Indiana University (IU) Northwest John W. Anderson Library has received a grant to digitize i.e., preserve, the Pullman-Standard Railroad Car Manufacturing Company Personnel Records—Personnel Record Series CRA 314 – primary Pullman-Standard Railroad Car Manufacturing Company Employee Personnel Records, Michigan City, IN Plant and make those digital images available for all to view. Funding for this project is made possible by the Institute of Museum and Library Services (IMLS) and the Indiana State Library (ISL).  The benefit in the digitization of the Pullman-Standard Railroad Car Manufacturing Company Employee Personnel Records for the Michigan City, IN plant can be expressed in terms of increased intellectual access for the community or enabling new scholarship. Also: Preservation, i.e. surrogate replacement. My presentation will explain steps taken and steps to be taken to make this valuable collection of American history available to the masses.

  • Visual Resources Track: Indiana:  1800’s Land Records Accessed by Township Address 

Lorraine Wright, Indiana Geographic Information Council, Cadastral, Boundaries, PLSS Workgroup

The Indiana Geographic Information Council (IGIC) is in the process of creating a large scale digital Collection of Indiana’s Historical Land Survey Records.  The collection will consist of the Indiana Original Surveyor Field Notes and Plats and three subsequent transcriptions of the originals. Our first step is to complete a pilot project for Marion County Land Records. The documents will be digitized and stored on IUScholarWorks data repository.  The Collection documents are named using their township address (a standardized naming convention indicates source). The digital documents will be linked to their geographic location on IndianaMap (an internet mapping system using a Geographic Information System). These documents are the basis of the Indiana’s Land System documenting historical events, places, and people as Indiana developed through the late 1700’s to the mid 1800’s.  The project will result in a Historical Land Records Collection with standards and metadata.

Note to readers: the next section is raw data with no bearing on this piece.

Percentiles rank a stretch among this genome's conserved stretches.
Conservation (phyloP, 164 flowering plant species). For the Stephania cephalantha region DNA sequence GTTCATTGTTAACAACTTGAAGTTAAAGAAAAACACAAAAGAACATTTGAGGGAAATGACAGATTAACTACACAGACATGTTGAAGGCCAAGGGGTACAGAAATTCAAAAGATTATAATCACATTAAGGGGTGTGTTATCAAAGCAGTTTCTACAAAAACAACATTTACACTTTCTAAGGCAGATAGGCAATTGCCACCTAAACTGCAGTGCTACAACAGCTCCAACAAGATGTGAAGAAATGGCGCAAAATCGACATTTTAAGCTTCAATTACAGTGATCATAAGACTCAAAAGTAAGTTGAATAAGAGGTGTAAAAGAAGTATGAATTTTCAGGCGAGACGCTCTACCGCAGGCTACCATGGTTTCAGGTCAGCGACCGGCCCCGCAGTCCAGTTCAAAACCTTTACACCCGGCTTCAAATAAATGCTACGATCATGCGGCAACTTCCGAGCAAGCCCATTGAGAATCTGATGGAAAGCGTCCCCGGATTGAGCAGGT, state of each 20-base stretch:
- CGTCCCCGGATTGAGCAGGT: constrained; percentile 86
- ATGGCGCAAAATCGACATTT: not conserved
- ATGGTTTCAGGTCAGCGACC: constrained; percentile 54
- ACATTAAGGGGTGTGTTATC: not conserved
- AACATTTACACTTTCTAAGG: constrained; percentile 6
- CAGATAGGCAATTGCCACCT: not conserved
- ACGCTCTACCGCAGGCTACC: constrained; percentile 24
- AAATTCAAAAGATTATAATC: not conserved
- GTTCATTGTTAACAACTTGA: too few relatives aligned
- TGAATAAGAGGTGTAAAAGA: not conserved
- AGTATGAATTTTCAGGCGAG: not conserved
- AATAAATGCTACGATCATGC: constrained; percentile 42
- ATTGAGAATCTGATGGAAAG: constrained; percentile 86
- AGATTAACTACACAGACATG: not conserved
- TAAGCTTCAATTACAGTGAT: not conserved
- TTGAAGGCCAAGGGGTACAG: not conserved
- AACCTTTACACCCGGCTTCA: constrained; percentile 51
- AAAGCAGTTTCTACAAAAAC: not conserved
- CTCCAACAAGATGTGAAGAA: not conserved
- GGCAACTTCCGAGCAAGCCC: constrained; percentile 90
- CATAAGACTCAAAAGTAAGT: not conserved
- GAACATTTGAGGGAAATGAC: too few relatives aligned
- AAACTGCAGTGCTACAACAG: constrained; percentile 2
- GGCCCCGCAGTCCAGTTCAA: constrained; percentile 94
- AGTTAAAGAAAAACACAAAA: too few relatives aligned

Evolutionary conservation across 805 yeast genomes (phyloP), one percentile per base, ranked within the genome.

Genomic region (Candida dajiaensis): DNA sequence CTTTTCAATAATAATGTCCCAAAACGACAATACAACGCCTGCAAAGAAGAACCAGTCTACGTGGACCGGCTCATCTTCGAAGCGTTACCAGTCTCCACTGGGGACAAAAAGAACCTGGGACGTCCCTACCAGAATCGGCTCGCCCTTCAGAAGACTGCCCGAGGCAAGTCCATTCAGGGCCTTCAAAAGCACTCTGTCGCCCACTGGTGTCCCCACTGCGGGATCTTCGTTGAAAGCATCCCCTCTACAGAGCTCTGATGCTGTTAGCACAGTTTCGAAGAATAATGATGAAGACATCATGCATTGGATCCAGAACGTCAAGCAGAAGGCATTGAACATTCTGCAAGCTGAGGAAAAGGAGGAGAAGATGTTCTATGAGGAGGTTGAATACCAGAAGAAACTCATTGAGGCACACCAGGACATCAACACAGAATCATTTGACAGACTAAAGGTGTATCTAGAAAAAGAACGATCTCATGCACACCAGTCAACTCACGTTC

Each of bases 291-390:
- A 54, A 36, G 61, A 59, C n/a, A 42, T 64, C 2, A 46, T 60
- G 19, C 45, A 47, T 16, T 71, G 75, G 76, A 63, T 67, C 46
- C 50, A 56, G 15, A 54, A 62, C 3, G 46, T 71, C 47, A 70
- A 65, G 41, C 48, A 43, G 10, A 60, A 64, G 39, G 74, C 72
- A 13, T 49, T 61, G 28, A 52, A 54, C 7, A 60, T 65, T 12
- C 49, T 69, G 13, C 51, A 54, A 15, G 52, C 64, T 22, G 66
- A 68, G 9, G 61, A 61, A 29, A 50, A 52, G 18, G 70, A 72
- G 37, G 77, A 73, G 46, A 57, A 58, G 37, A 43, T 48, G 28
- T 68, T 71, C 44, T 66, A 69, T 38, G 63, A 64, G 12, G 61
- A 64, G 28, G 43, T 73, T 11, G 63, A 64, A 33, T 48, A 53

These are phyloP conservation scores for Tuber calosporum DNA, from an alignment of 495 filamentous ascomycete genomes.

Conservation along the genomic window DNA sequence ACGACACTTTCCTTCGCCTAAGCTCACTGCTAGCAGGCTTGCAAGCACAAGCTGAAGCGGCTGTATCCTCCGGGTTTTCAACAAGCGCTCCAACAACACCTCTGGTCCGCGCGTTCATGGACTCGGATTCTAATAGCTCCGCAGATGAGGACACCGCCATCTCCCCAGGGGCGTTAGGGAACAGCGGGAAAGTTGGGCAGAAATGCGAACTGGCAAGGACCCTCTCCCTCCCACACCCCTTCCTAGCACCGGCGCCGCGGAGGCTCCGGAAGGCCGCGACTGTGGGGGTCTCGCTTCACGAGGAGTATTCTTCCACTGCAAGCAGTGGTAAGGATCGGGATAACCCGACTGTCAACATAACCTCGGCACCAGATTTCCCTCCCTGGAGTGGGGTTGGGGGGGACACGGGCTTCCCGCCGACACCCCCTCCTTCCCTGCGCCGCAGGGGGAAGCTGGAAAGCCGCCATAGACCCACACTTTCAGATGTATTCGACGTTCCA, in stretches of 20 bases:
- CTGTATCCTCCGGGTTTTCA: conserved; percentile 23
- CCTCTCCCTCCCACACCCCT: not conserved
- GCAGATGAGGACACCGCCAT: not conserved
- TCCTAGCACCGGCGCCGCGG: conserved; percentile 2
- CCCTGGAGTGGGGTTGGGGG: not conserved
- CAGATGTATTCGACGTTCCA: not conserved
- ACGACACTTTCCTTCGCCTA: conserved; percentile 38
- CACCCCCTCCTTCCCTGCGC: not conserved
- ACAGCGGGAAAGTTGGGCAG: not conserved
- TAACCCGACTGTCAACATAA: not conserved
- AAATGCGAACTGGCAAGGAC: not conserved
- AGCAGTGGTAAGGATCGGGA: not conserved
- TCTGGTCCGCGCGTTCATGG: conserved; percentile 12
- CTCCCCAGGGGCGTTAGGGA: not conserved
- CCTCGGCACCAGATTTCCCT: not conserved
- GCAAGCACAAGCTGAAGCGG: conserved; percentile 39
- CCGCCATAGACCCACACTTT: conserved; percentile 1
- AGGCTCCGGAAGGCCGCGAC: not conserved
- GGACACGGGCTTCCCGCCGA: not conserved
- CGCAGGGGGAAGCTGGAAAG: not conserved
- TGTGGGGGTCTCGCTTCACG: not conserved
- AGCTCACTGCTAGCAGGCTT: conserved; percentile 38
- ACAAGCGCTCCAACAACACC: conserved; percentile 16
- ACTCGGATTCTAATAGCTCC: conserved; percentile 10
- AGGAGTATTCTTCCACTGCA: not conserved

12-1 Lunch (Provided) (Knall Room)

1-1:45 Tech Tools Demo Lightning + Networking (1 TLEU)

    • AVPreserve Exactly, William Knauth, IndyPL
    • Digital Research Tools Database (DIRT) Scott Sandberg, Indiana University Northwest
    • IndianaMap,  Lorraine Wright, Indiana Geographic Information Council
    • Open Refine (including Wikidata Reconciliation Service), Samantha Norling, Indianapolis Museum of Art at Newfields
    • Scalar, Beth South, Indiana University East

1:45-2 Break

2-2:45 Copyright and Fair Use for Newspaper Digitization: A Primer (1 LEU)

Justin Clark, Indiana Historical Bureau

This presentation will cover all the basics of copyright research and fair use for digitizing newspapers published after 1923. Based upon procedures used by the National Digital Newspaper Program and the Indiana State Library, attendees will learn how to look up copyright and copyright renewals for post-1923 content and determine what qualifies as fair use and what does not. Tips for avoiding any potential copyright issues during the digitization process will also be provided.

2:45-3:30 Preparing Your Collections to Share with DPLA: A Guided Tour with the IMDPLA Metadata Committee (1 LEU)

Jill Black, Indiana State Library

Janice Gustaferro, Butler University

Julie Hardesty, Indiana University-Bloomington

Joan Hostetler, Indiana Album

Samantha Norling, Indianapolis Museum of Art at Newfields

Aaron Smith, Allen County Public Library

The Metadata Aggregation Team will steer attendees through the steps needed to format their descriptive cataloging into data DPLA can use. We will update users on DPLA requirements (including mandatory fields and rights statements) and show how to work with existing catalog data. Whether content files are in CONTENTdm, Past Perfect Online, or any other content management system, we can help adapt the data to meet DPLA standards. The presentation will include demonstrations in each of these systems, illustrate the use of tools for metadata analysis, offer brief testimonials from successful practitioners, and present opportunities to get answers to specific questions.

3:30 Wrap up

John Bracken, Executive Director of DPLA, Announced as Keynote Speaker


john_bracken_2014-717x1024 The IMDPLA Fest Planning Committee is pleased to announce that John Bracken, Executive Director of DPLA, will deliver the keynote address for the 3rd Annual IMDPLA Fest on Friday, September 21st at the Indianapolis Public Library Central Branch.  John will talk to us about his vision for the Digital Public Library of America.

The presentations proposed for this event are very impressive, and our agenda is shaping up.  Look for registration to open up later this month for this exciting event!

Indiana Memory (IM) DPLAFest Call for Proposals


Third Annual Indiana Memory (IM) DPLAFest

September 21, 2018

Call for Proposals